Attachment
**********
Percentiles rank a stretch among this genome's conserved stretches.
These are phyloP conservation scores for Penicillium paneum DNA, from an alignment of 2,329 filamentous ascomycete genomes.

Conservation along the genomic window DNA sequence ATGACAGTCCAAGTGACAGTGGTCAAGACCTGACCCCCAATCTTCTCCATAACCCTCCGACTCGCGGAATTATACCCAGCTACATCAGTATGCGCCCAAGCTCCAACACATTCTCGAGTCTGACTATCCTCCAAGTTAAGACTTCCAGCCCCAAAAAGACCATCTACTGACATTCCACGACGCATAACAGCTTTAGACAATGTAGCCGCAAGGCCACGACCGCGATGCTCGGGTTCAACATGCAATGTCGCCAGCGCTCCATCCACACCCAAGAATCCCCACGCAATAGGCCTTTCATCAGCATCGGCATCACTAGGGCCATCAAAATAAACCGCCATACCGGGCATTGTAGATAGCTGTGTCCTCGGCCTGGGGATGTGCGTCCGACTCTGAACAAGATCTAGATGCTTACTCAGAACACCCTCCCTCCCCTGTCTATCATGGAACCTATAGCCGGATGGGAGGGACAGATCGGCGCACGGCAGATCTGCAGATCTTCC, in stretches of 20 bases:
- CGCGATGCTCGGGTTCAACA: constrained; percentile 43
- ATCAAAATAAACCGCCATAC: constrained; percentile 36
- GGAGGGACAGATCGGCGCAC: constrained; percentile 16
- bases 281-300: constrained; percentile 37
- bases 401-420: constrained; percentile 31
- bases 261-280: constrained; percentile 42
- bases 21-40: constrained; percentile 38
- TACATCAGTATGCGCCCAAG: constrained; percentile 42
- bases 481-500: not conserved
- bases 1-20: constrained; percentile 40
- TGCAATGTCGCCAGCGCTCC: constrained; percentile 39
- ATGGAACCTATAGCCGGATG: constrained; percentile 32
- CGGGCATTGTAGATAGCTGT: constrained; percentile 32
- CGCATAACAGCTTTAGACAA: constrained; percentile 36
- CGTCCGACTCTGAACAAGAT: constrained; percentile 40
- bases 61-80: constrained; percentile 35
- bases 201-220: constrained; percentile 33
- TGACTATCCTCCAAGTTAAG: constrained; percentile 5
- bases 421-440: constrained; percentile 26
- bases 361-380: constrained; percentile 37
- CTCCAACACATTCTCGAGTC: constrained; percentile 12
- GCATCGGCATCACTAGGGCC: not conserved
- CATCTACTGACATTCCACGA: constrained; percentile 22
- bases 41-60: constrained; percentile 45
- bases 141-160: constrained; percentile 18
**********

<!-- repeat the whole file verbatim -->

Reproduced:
Percentiles rank a stretch among this genome's conserved stretches.
These are phyloP conservation scores for Penicillium paneum DNA, from an alignment of 2,329 filamentous ascomycete genomes.

Conservation along the genomic window DNA sequence ATGACAGTCCAAGTGACAGTGGTCAAGACCTGACCCCCAATCTTCTCCATAACCCTCCGACTCGCGGAATTATACCCAGCTACATCAGTATGCGCCCAAGCTCCAACACATTCTCGAGTCTGACTATCCTCCAAGTTAAGACTTCCAGCCCCAAAAAGACCATCTACTGACATTCCACGACGCATAACAGCTTTAGACAATGTAGCCGCAAGGCCACGACCGCGATGCTCGGGTTCAACATGCAATGTCGCCAGCGCTCCATCCACACCCAAGAATCCCCACGCAATAGGCCTTTCATCAGCATCGGCATCACTAGGGCCATCAAAATAAACCGCCATACCGGGCATTGTAGATAGCTGTGTCCTCGGCCTGGGGATGTGCGTCCGACTCTGAACAAGATCTAGATGCTTACTCAGAACACCCTCCCTCCCCTGTCTATCATGGAACCTATAGCCGGATGGGAGGGACAGATCGGCGCACGGCAGATCTGCAGATCTTCC, in stretches of 20 bases:
- CGCGATGCTCGGGTTCAACA: constrained; percentile 43
- ATCAAAATAAACCGCCATAC: constrained; percentile 36
- GGAGGGACAGATCGGCGCAC: constrained; percentile 16
- bases 281-300: constrained; percentile 37
- bases 401-420: constrained; percentile 31
- bases 261-280: constrained; percentile 42
- bases 21-40: constrained; percentile 38
- TACATCAGTATGCGCCCAAG: constrained; percentile 42
- bases 481-500: not conserved
- bases 1-20: constrained; percentile 40
- TGCAATGTCGCCAGCGCTCC: constrained; percentile 39
- ATGGAACCTATAGCCGGATG: constrained; percentile 32
- CGGGCATTGTAGATAGCTGT: constrained; percentile 32
- CGCATAACAGCTTTAGACAA: constrained; percentile 36
- CGTCCGACTCTGAACAAGAT: constrained; percentile 40
- bases 61-80: constrained; percentile 35
- bases 201-220: constrained; percentile 33
- TGACTATCCTCCAAGTTAAG: constrained; percentile 5
- bases 421-440: constrained; percentile 26
- bases 361-380: constrained; percentile 37
- CTCCAACACATTCTCGAGTC: constrained; percentile 12
- GCATCGGCATCACTAGGGCC: not conserved
- CATCTACTGACATTCCACGA: constrained; percentile 22
- bases 41-60: constrained; percentile 45
- bases 141-160: constrained; percentile 18